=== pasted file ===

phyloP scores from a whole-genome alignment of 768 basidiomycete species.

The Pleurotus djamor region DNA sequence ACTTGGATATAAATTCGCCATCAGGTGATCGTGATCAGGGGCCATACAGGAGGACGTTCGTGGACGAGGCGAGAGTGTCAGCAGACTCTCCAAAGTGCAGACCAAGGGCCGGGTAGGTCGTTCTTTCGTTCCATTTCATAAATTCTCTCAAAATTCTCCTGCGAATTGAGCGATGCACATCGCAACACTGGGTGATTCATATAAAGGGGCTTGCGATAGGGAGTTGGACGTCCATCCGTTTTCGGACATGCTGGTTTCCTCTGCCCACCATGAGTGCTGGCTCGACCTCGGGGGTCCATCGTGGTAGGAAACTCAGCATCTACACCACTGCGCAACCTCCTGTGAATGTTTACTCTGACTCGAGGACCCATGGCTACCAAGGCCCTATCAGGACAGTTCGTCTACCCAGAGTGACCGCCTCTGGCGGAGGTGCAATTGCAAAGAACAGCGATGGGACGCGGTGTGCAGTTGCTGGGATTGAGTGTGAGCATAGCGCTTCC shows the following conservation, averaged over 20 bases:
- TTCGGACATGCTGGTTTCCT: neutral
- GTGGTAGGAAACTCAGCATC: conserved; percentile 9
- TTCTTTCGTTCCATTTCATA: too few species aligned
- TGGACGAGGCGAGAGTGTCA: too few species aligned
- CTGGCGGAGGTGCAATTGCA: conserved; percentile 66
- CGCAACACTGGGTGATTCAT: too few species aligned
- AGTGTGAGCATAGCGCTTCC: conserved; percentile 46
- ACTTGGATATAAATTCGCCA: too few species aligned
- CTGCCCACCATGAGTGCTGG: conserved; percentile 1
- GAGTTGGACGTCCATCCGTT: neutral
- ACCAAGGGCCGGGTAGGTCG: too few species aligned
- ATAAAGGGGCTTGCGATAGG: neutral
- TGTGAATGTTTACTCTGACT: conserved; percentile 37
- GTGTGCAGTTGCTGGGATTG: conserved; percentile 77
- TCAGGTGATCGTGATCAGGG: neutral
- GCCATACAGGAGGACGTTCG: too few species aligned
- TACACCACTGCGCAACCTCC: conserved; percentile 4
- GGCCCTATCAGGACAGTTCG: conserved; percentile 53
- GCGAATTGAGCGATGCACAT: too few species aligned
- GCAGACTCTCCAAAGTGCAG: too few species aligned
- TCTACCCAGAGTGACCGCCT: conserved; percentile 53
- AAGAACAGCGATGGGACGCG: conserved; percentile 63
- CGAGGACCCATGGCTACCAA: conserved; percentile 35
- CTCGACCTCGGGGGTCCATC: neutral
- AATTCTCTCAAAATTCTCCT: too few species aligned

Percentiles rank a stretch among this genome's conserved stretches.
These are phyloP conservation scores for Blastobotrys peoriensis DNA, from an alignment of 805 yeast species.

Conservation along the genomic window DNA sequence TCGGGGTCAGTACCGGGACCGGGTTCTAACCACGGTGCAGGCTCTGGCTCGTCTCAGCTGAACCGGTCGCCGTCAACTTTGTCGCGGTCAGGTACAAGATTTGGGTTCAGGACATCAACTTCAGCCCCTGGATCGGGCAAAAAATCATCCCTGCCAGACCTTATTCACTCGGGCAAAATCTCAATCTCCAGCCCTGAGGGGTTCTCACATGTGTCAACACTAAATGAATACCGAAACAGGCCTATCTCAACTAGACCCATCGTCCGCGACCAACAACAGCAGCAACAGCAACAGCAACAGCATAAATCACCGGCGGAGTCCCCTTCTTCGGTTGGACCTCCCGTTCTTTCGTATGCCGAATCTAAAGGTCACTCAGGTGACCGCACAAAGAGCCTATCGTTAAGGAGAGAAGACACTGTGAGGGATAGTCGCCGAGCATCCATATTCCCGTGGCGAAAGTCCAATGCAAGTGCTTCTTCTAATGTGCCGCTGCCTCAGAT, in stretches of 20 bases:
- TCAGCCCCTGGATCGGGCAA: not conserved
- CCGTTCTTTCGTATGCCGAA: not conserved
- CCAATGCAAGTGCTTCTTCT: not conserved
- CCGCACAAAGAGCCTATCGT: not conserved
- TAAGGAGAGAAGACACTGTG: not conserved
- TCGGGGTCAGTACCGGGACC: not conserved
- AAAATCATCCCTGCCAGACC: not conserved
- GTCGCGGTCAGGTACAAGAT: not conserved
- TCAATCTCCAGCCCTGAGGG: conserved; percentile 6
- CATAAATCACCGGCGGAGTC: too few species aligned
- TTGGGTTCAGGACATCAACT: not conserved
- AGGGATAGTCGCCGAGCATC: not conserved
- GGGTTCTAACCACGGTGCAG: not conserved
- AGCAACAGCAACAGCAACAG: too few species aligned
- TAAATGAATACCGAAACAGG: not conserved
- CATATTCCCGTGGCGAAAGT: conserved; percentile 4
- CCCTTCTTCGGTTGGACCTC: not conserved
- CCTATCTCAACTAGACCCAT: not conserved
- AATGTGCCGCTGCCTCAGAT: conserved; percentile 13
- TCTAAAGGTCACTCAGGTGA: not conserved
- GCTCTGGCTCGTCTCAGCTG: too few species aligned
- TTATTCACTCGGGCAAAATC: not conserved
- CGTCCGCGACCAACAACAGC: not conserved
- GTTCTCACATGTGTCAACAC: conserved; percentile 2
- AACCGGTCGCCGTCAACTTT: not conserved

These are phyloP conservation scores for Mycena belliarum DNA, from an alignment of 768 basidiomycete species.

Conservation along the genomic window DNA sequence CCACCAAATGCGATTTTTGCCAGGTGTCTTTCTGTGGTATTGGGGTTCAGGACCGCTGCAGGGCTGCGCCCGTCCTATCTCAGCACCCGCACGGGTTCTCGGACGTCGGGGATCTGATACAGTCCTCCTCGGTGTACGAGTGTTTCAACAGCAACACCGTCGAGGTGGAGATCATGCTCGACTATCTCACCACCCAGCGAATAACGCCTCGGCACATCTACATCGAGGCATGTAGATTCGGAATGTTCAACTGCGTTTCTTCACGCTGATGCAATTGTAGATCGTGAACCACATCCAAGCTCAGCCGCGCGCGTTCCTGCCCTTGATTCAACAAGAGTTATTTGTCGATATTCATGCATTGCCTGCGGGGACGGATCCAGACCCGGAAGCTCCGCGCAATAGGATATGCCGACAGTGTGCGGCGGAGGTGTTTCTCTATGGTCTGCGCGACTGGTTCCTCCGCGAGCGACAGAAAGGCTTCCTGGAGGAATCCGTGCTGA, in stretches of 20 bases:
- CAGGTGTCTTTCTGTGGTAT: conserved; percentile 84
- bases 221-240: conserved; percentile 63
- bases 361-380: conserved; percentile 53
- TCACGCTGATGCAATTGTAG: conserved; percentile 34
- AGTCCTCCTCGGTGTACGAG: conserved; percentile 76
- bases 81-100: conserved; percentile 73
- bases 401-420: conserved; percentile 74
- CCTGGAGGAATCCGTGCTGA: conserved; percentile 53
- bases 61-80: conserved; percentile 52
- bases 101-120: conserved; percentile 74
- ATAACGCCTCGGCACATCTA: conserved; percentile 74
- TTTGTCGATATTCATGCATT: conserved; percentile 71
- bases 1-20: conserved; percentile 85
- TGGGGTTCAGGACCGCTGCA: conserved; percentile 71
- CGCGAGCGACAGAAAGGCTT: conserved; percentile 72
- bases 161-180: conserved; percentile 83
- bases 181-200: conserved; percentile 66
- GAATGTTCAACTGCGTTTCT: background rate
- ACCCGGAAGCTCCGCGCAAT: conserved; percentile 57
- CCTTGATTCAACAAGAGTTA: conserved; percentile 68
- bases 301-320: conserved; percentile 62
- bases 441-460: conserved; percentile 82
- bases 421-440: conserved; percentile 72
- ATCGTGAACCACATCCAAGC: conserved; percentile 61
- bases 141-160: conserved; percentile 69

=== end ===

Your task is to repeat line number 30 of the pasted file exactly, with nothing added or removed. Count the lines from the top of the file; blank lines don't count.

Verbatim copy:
Conservation along the genomic window DNA sequence TCGGGGTCAGTACCGGGACCGGGTTCTAACCACGGTGCAGGCTCTGGCTCGTCTCAGCTGAACCGGTCGCCGTCAACTTTGTCGCGGTCAGGTACAAGATTTGGGTTCAGGACATCAACTTCAGCCCCTGGATCGGGCAAAAAATCATCCCTGCCAGACCTTATTCACTCGGGCAAAATCTCAATCTCCAGCCCTGAGGGGTTCTCACATGTGTCAACACTAAATGAATACCGAAACAGGCCTATCTCAACTAGACCCATCGTCCGCGACCAACAACAGCAGCAACAGCAACAGCAACAGCATAAATCACCGGCGGAGTCCCCTTCTTCGGTTGGACCTCCCGTTCTTTCGTATGCCGAATCTAAAGGTCACTCAGGTGACCGCACAAAGAGCCTATCGTTAAGGAGAGAAGACACTGTGAGGGATAGTCGCCGAGCATCCATATTCCCGTGGCGAAAGTCCAATGCAAGTGCTTCTTCTAATGTGCCGCTGCCTCAGAT, in stretches of 20 bases: